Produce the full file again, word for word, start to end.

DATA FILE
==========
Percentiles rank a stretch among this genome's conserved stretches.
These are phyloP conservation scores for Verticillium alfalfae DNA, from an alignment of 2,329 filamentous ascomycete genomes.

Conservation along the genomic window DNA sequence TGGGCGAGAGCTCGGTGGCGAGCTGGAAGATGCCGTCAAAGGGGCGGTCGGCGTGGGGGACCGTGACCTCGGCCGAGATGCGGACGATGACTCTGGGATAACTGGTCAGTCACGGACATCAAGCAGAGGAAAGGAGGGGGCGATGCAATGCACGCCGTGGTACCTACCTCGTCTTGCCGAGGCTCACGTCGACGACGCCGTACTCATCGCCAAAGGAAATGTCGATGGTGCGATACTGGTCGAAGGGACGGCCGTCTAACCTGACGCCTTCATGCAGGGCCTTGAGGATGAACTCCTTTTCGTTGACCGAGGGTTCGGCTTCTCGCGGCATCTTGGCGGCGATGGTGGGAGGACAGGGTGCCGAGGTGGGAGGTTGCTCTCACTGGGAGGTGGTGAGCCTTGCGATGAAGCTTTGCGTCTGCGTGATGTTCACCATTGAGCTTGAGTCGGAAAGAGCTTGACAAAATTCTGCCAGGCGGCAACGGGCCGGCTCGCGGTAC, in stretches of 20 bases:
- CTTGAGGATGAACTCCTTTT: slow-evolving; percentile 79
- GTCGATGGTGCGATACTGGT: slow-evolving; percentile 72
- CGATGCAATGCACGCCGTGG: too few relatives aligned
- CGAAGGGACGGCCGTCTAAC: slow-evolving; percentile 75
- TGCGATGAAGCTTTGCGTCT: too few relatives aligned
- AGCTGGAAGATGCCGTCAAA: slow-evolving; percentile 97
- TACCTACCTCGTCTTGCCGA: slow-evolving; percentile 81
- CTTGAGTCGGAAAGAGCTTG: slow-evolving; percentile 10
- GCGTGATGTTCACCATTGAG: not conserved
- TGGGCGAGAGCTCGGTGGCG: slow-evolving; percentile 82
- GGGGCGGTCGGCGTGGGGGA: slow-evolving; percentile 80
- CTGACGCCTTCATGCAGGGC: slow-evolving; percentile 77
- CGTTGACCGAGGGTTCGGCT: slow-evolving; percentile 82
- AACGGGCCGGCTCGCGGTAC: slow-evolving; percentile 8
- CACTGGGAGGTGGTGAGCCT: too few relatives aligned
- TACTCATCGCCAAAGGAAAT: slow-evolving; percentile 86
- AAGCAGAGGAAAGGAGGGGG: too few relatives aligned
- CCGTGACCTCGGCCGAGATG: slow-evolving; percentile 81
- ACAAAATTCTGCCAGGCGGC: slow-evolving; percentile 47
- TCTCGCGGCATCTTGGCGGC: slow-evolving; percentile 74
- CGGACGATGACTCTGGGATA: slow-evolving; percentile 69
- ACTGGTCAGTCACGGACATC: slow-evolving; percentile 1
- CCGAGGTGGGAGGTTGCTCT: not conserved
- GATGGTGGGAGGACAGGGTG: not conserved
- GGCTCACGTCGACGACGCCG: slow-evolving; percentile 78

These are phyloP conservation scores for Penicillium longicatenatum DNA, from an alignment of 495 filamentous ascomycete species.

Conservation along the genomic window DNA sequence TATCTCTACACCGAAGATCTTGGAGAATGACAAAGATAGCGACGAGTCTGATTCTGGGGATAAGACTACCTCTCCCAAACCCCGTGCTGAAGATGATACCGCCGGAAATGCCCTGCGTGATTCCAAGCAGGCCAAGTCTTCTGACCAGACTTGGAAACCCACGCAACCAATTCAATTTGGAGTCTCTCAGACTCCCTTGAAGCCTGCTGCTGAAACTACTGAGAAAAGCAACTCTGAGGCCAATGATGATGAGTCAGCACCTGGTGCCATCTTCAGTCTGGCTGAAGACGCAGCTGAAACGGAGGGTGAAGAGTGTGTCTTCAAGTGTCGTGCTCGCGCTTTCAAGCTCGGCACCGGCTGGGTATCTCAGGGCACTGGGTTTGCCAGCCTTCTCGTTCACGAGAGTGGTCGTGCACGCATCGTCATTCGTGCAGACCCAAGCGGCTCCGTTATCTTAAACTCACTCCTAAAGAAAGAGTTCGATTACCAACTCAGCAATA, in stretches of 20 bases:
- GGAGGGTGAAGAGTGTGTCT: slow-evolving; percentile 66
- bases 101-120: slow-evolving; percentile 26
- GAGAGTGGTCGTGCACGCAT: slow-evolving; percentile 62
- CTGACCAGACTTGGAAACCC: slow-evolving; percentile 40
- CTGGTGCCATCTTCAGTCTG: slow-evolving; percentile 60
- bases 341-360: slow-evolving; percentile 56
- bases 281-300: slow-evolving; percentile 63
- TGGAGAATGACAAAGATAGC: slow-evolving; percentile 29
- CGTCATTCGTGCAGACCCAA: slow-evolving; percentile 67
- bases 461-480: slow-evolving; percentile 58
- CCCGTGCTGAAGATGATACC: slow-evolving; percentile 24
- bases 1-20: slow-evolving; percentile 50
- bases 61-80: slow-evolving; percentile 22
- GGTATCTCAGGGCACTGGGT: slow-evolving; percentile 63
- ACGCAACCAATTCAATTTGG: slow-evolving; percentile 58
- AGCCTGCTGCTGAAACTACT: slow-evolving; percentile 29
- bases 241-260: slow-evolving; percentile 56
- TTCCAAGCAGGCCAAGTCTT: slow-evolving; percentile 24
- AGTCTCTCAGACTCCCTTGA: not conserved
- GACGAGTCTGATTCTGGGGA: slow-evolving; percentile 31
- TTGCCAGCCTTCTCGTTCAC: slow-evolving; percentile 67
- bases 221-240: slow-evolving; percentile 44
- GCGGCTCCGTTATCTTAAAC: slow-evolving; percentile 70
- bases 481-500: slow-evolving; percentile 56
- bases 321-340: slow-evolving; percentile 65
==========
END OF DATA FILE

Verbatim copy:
Percentiles rank a stretch among this genome's conserved stretches.
These are phyloP conservation scores for Verticillium alfalfae DNA, from an alignment of 2,329 filamentous ascomycete genomes.

Conservation along the genomic window DNA sequence TGGGCGAGAGCTCGGTGGCGAGCTGGAAGATGCCGTCAAAGGGGCGGTCGGCGTGGGGGACCGTGACCTCGGCCGAGATGCGGACGATGACTCTGGGATAACTGGTCAGTCACGGACATCAAGCAGAGGAAAGGAGGGGGCGATGCAATGCACGCCGTGGTACCTACCTCGTCTTGCCGAGGCTCACGTCGACGACGCCGTACTCATCGCCAAAGGAAATGTCGATGGTGCGATACTGGTCGAAGGGACGGCCGTCTAACCTGACGCCTTCATGCAGGGCCTTGAGGATGAACTCCTTTTCGTTGACCGAGGGTTCGGCTTCTCGCGGCATCTTGGCGGCGATGGTGGGAGGACAGGGTGCCGAGGTGGGAGGTTGCTCTCACTGGGAGGTGGTGAGCCTTGCGATGAAGCTTTGCGTCTGCGTGATGTTCACCATTGAGCTTGAGTCGGAAAGAGCTTGACAAAATTCTGCCAGGCGGCAACGGGCCGGCTCGCGGTAC, in stretches of 20 bases:
- CTTGAGGATGAACTCCTTTT: slow-evolving; percentile 79
- GTCGATGGTGCGATACTGGT: slow-evolving; percentile 72
- CGATGCAATGCACGCCGTGG: too few relatives aligned
- CGAAGGGACGGCCGTCTAAC: slow-evolving; percentile 75
- TGCGATGAAGCTTTGCGTCT: too few relatives aligned
- AGCTGGAAGATGCCGTCAAA: slow-evolving; percentile 97
- TACCTACCTCGTCTTGCCGA: slow-evolving; percentile 81
- CTTGAGTCGGAAAGAGCTTG: slow-evolving; percentile 10
- GCGTGATGTTCACCATTGAG: not conserved
- TGGGCGAGAGCTCGGTGGCG: slow-evolving; percentile 82
- GGGGCGGTCGGCGTGGGGGA: slow-evolving; percentile 80
- CTGACGCCTTCATGCAGGGC: slow-evolving; percentile 77
- CGTTGACCGAGGGTTCGGCT: slow-evolving; percentile 82
- AACGGGCCGGCTCGCGGTAC: slow-evolving; percentile 8
- CACTGGGAGGTGGTGAGCCT: too few relatives aligned
- TACTCATCGCCAAAGGAAAT: slow-evolving; percentile 86
- AAGCAGAGGAAAGGAGGGGG: too few relatives aligned
- CCGTGACCTCGGCCGAGATG: slow-evolving; percentile 81
- ACAAAATTCTGCCAGGCGGC: slow-evolving; percentile 47
- TCTCGCGGCATCTTGGCGGC: slow-evolving; percentile 74
- CGGACGATGACTCTGGGATA: slow-evolving; percentile 69
- ACTGGTCAGTCACGGACATC: slow-evolving; percentile 1
- CCGAGGTGGGAGGTTGCTCT: not conserved
- GATGGTGGGAGGACAGGGTG: not conserved
- GGCTCACGTCGACGACGCCG: slow-evolving; percentile 78

These are phyloP conservation scores for Penicillium longicatenatum DNA, from an alignment of 495 filamentous ascomycete species.

Conservation along the genomic window DNA sequence TATCTCTACACCGAAGATCTTGGAGAATGACAAAGATAGCGACGAGTCTGATTCTGGGGATAAGACTACCTCTCCCAAACCCCGTGCTGAAGATGATACCGCCGGAAATGCCCTGCGTGATTCCAAGCAGGCCAAGTCTTCTGACCAGACTTGGAAACCCACGCAACCAATTCAATTTGGAGTCTCTCAGACTCCCTTGAAGCCTGCTGCTGAAACTACTGAGAAAAGCAACTCTGAGGCCAATGATGATGAGTCAGCACCTGGTGCCATCTTCAGTCTGGCTGAAGACGCAGCTGAAACGGAGGGTGAAGAGTGTGTCTTCAAGTGTCGTGCTCGCGCTTTCAAGCTCGGCACCGGCTGGGTATCTCAGGGCACTGGGTTTGCCAGCCTTCTCGTTCACGAGAGTGGTCGTGCACGCATCGTCATTCGTGCAGACCCAAGCGGCTCCGTTATCTTAAACTCACTCCTAAAGAAAGAGTTCGATTACCAACTCAGCAATA, in stretches of 20 bases:
- GGAGGGTGAAGAGTGTGTCT: slow-evolving; percentile 66
- bases 101-120: slow-evolving; percentile 26
- GAGAGTGGTCGTGCACGCAT: slow-evolving; percentile 62
- CTGACCAGACTTGGAAACCC: slow-evolving; percentile 40
- CTGGTGCCATCTTCAGTCTG: slow-evolving; percentile 60
- bases 341-360: slow-evolving; percentile 56
- bases 281-300: slow-evolving; percentile 63
- TGGAGAATGACAAAGATAGC: slow-evolving; percentile 29
- CGTCATTCGTGCAGACCCAA: slow-evolving; percentile 67
- bases 461-480: slow-evolving; percentile 58
- CCCGTGCTGAAGATGATACC: slow-evolving; percentile 24
- bases 1-20: slow-evolving; percentile 50
- bases 61-80: slow-evolving; percentile 22
- GGTATCTCAGGGCACTGGGT: slow-evolving; percentile 63
- ACGCAACCAATTCAATTTGG: slow-evolving; percentile 58
- AGCCTGCTGCTGAAACTACT: slow-evolving; percentile 29
- bases 241-260: slow-evolving; percentile 56
- TTCCAAGCAGGCCAAGTCTT: slow-evolving; percentile 24
- AGTCTCTCAGACTCCCTTGA: not conserved
- GACGAGTCTGATTCTGGGGA: slow-evolving; percentile 31
- TTGCCAGCCTTCTCGTTCAC: slow-evolving; percentile 67
- bases 221-240: slow-evolving; percentile 44
- GCGGCTCCGTTATCTTAAAC: slow-evolving; percentile 70
- bases 481-500: slow-evolving; percentile 56
- bases 321-340: slow-evolving; percentile 65